Growing the industry: Forestry’s gender equity plan delivers new online hub
January 13, 2021
By Kristina Urquhart
By Kristina Urquhart
Free to Grow in Forestry, a new online information portal on diversity and inclusion (D&I) in forestry, will be the legacy of a three-year, cross-country strategy on gender equity that concludes this June. While this marks the final year of the government-mandated Canada’s Gender Equity in Forestry National Action Plan, it’s just the beginning for D&I practices in the industry, says Kelly Cooper, leader of the project’s steering committee. Since 2018, Cooper’s D&I consulting firm, the Centre for Social Intelligence (CSI), has been working alongside The Canadian Institute of Forestry-Institut du forestier (CIF-IFC) on the action plan, which aims to create awareness of gender parity. The organizations are guided by twice-yearly meetings of a committee of industry representatives from Indigenous communities and the public, private, academic and non-profit spheres. At the outset, CSI and CIF-IFC developed a nationwide vision for the sector: that a diverse and inclusive workforce leads to economic competitiveness and stronger communities where forestry companies operate. They also created a framework for action: to gather current D&I data in one place for the first time, and identify data gaps to be filled; to develop tools that can be applied by forest sector companies to foster an inclusive workforce; and to attract more women to the sector. “The forest sector has been a traditionally male-dominated sector,” says Luc Rainville, the CIF-IFC representative on the steering committee. The data supports this – forestry’s total workforce is comprised of just 17 per cent women, and seven per cent Indigenous people. “We knew this was the case, but what we are doing now is establishing a clear baseline on where the sector stands on workforce composition, so we are able to see where we started,” Rainville says. “This helps us measure our success going forward.” We last checked in on the project in October 2019. Here’s a look at what’s been done so far, and what’s still on the agenda for 2021.
Data shows employment, wage gapsThe team’s first priority was to corral available D&I data in one place, and then establish where they needed more robust information. Representatives from Statistics Canada and the Forest Products Association of Canada (FPAC) helped to contextualize existing census data on the proportions of women and men in various occupations within the sector, and on salary and benefits gaps.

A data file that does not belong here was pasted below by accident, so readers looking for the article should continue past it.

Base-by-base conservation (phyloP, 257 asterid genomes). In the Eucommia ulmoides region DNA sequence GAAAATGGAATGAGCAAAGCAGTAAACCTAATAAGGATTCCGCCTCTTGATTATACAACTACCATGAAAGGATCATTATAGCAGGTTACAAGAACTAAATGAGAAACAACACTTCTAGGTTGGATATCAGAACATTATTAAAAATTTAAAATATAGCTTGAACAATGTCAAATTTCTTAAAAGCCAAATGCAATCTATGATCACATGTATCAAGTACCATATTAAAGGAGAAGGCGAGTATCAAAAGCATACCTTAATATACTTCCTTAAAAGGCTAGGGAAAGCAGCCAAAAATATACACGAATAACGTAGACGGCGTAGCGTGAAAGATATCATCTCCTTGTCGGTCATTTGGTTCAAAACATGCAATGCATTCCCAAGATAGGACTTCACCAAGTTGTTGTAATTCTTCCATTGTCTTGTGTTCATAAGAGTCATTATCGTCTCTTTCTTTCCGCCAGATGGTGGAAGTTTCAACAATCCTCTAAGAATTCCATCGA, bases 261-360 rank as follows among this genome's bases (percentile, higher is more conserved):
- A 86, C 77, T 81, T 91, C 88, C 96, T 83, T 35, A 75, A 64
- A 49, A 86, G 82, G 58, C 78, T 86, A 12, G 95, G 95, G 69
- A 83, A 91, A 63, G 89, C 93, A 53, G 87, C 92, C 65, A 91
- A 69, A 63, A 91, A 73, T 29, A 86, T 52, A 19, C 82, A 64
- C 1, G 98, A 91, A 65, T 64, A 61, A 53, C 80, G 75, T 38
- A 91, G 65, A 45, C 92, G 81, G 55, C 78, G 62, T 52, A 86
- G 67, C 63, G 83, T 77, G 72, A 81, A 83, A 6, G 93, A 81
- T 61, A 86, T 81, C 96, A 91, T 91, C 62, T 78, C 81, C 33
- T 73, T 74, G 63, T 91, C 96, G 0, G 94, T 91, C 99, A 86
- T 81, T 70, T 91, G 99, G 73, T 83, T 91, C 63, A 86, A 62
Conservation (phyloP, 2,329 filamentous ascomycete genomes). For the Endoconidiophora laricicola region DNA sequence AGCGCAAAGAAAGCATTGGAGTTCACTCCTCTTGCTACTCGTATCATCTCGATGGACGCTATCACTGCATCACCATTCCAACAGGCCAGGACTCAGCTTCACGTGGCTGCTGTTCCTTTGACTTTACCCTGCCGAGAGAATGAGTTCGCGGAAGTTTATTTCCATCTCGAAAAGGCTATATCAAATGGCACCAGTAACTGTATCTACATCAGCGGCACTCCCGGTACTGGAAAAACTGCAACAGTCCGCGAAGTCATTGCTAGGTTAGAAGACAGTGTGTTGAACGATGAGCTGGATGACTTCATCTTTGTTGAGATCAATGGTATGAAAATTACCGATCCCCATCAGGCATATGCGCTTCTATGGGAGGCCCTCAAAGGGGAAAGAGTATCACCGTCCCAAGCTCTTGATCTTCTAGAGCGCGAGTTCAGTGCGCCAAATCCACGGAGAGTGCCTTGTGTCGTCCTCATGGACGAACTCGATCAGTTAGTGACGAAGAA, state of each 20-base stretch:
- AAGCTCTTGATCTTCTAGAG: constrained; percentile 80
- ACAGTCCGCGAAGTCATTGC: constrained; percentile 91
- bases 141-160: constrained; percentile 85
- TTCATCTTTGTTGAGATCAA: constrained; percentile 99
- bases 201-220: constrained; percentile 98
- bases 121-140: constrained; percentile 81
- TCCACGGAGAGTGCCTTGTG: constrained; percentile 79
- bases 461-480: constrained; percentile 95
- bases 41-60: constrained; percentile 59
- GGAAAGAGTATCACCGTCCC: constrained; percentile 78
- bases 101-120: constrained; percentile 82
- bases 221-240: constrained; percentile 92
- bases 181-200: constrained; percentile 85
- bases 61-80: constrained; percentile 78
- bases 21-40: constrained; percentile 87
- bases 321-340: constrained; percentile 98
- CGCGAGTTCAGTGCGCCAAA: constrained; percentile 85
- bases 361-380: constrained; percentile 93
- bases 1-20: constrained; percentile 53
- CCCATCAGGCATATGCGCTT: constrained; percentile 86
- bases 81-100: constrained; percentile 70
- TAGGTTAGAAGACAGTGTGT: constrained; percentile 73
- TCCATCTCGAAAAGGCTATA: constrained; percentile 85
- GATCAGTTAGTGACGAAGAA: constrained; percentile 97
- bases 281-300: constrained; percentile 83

“The data reveals that there is a wage gap between the two genders, and that helps us to zero in on what equity measures should be taken to address that,” explains Rainville.The research showed the pulp and paper sub-sector is comprised of 20 per cent women, while the wood products and forestry/logging sub-sectors are lower, at 16 and 13 per cent respectively. Women make up 21 per cent of forestry support (administrative) jobs. In addition, women in the forestry sector earn, on average, less than men for the same job – and, in eight of the top 20 forest industry occupations, that salary spread is greater than 25 per cent. “The data reveals that there is a wage gap between the two genders, and that helps us to zero in on what equity measures should be taken to address that,” explains Rainville. To get more context on why these gaps exist and persist, CIF-IFC and CSI are working on a series of qualitative interviews with women who are currently employed in the sector, and with women who have left it, to determine whether or not women and men have equal opportunities for advancement, how child-rearing affects the employment of each gender, and how Indigenous women have uniquely experienced the industry. These interviews “will eventually start shaping the story of what’s going on in the sector,” Cooper says. “It’s important to understand that injecting a pay equity measure into an organization is not going to solve the gender inequalities. There are many actions that can be undertaken to improve the culture of the organization that, when guided by engaged leadership, will make a difference.”